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Small government not the answer – a response to Wayne Swan

By Tristan Ewins - posted Monday, 2 May 2011


In a recent Fabian Essay, 'Keynesians in the Recovery', Australian Treasurer and Deputy Prime Minister, Wayne Swan, has defended the Labor Federal government's legacy in preventing recession at home, and contributing to a global recovery in the wake of the Global Financial Crisis. (GFC) It is a crucial narrative for Labor to contest: restoring a practical Keynesian orthodoxy in striving towards an implicit social-democratic consensus, and achieving generational change in perceptions of Labor on economic management.

Where would Australia have been had the Conservatives been in government with the onset of the Global Financial Crisis? (GFC) Most likely a Conservative government would have implemented deflationary policies which would have sent the economy into freefall, with an ever-escalating toll of human misery.

In 2008 the world teetered upon the precipice of a potential economic Depression. In his Fabian Essay Swan refects upon Australia's position at the time as follows:

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"It is too easy to forget just how exposed Australia was to the crisis. Eight out of ten of our major trading partners went into recession. Our banks faced dislocated global capital markets and calls from bank customers flowed into my office. The decline in production, investment and exports affected jobs, with unemployment rising by 175,000 within months. Our economy contracted by almost 1 per cent in the final three months of 2008." (p 5)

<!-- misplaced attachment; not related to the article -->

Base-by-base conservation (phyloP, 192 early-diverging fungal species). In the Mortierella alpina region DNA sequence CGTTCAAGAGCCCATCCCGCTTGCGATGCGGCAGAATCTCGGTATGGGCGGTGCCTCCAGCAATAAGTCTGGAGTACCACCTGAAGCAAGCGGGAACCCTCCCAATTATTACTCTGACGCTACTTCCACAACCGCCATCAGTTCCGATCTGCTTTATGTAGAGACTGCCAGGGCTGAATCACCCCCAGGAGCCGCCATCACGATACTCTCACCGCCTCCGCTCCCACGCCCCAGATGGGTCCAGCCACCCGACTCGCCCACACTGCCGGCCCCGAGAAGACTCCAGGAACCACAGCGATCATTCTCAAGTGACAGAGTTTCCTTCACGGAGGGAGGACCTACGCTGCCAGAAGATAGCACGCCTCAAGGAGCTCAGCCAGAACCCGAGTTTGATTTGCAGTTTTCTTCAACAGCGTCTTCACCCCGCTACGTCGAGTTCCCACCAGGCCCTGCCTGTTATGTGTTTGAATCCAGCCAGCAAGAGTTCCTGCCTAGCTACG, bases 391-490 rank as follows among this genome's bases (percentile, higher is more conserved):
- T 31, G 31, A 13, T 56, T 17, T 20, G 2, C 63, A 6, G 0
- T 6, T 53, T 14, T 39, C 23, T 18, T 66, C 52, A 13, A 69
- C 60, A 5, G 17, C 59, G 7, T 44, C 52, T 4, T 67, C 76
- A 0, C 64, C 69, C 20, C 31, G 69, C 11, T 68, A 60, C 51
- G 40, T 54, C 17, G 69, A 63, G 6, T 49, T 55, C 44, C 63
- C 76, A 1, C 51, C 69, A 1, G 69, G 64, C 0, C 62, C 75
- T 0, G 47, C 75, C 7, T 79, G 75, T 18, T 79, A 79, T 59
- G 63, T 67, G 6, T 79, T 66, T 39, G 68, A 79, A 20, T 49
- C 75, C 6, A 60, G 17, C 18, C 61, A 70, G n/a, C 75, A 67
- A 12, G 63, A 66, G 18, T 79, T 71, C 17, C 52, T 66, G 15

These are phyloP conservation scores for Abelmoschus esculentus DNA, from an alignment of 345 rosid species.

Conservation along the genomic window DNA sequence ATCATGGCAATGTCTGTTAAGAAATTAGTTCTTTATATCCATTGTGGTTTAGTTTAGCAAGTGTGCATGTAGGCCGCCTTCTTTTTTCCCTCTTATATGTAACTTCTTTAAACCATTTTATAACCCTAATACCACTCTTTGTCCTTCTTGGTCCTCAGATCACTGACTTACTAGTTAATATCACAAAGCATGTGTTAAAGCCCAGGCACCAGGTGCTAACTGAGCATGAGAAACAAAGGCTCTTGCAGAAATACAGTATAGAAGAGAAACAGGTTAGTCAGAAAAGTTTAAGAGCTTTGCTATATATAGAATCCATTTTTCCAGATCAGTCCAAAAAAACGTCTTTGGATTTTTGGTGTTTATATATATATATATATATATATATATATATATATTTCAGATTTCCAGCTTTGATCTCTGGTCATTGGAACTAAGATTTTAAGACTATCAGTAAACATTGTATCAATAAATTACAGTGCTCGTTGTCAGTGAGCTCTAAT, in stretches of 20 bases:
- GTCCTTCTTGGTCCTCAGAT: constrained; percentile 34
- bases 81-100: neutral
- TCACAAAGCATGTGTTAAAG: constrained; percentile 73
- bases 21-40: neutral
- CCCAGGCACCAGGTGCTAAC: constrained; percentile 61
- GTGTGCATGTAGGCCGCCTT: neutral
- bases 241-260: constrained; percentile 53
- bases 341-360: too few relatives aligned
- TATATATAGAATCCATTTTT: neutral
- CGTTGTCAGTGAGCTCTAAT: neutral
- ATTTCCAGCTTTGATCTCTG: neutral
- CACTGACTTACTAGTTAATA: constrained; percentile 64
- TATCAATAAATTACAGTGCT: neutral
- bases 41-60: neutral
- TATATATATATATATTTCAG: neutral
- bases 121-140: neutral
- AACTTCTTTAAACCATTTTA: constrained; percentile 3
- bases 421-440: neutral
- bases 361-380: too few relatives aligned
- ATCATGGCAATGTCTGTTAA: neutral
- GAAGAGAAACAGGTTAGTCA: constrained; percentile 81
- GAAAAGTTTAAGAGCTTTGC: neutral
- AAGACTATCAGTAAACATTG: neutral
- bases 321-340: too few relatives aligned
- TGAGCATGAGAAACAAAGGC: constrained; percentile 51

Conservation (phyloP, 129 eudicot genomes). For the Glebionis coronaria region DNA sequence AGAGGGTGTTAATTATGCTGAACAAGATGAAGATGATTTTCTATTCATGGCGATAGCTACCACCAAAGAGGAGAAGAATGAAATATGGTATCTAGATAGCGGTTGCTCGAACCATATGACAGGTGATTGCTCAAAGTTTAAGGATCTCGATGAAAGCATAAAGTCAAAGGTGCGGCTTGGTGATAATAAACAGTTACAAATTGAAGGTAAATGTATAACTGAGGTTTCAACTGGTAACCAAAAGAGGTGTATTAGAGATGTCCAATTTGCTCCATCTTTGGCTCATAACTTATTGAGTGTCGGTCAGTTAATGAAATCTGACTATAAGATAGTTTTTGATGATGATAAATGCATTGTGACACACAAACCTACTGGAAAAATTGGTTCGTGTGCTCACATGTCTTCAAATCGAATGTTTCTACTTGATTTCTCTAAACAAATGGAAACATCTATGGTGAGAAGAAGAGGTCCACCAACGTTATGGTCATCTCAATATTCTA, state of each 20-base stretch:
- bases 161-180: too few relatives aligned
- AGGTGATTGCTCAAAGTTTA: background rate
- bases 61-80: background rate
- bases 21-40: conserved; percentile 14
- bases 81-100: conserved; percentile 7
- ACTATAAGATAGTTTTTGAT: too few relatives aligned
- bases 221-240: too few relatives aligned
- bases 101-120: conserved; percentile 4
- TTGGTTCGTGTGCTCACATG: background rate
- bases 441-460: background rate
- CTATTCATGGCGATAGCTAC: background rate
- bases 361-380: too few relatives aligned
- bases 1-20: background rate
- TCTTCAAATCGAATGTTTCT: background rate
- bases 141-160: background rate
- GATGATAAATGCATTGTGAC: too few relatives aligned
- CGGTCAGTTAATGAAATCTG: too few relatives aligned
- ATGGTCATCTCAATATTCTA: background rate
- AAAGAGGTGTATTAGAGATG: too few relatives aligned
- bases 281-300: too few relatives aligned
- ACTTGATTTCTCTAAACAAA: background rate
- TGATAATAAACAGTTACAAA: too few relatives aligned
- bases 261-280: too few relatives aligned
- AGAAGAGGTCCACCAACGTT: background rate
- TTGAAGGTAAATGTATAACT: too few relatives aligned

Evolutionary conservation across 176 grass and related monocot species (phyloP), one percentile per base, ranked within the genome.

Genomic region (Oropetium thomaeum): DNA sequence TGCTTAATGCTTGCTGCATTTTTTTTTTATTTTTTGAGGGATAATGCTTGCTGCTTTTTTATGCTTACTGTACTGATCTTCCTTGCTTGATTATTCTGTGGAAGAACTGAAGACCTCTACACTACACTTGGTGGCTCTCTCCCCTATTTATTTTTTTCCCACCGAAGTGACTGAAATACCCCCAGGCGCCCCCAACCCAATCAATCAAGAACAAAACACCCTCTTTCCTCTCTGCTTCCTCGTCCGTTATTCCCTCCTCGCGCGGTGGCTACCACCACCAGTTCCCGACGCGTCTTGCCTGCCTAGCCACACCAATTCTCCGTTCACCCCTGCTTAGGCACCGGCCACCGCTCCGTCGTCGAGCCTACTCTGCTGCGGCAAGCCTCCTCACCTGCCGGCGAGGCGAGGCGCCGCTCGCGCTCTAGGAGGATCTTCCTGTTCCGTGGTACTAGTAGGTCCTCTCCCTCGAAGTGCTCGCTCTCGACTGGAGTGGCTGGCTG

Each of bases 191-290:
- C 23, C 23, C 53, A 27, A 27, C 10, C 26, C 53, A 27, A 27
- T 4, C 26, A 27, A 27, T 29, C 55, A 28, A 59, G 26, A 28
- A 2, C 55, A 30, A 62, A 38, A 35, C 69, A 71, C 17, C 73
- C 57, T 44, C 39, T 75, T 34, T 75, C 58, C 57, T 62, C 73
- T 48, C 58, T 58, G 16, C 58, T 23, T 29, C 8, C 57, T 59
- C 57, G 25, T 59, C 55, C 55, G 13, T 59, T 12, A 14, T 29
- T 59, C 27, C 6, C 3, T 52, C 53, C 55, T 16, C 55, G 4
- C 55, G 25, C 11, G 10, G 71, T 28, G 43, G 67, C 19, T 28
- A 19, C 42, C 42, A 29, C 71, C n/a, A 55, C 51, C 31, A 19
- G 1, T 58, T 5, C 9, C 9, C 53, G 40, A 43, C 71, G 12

In the face of this looming catastrophe, Swan defends the government's response:

"Underpinning our policy response were the principles of fiscal and monetary action to boost aggregate demand set out by Keynes in his General Theory and his activist publications of the Great Depression era: immediate stimulus measures to boost consumer spending and confidence; useful public works to create employment; lower interest rates to boost investment and spending; and concerted international action to strengthen the world financial system." (p 5)

But there's another side to the story Swan is trying to sell on the economy. With the 2011-2012 Federal Budget about to be passed, it seems he's preparing us for austerity.

Swan writes of the importance of being "Keynesians in recovery" as well as in the downturn.

"With private demand strengthening, unemployment falling and our economy pushing towards capacity, we need to restrain public spending, and stay the course back to budget surpluses. Just as it was the right thing to step in and support demand during the GFC, the right thing to do is to take a step back as private activity recovers." (p 1)

[This means] "making room for the private sector when economic growth is strong." (p 1)

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And he takes the argument further:

"[The very] phrase 'counter- cyclical''….implies the opposite of the critics' claim that Keynesian policies constitute a recipe for ever-increasing rates of public spending as a proportion of GDP. (p 7)

"[While] governments have a responsibility to increase public spending going into a recession, once growth and prosperity have been restored, they have an equal responsibility to restrain public expenditure, budget for surpluses and reduce debt in climbing out." (p 7)

Finally Swan indicates his preference, now, to promote:

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About the Author

Tristan Ewins has a PhD and is a freelance writer, qualified teacher and social commentator based in Melbourne, Australia. He is also a long-time member of the Socialist Left of the Australian Labor Party (ALP). He blogs at Left Focus, ALP Socialist Left Forum and the Movement for a Democratic Mixed Economy.
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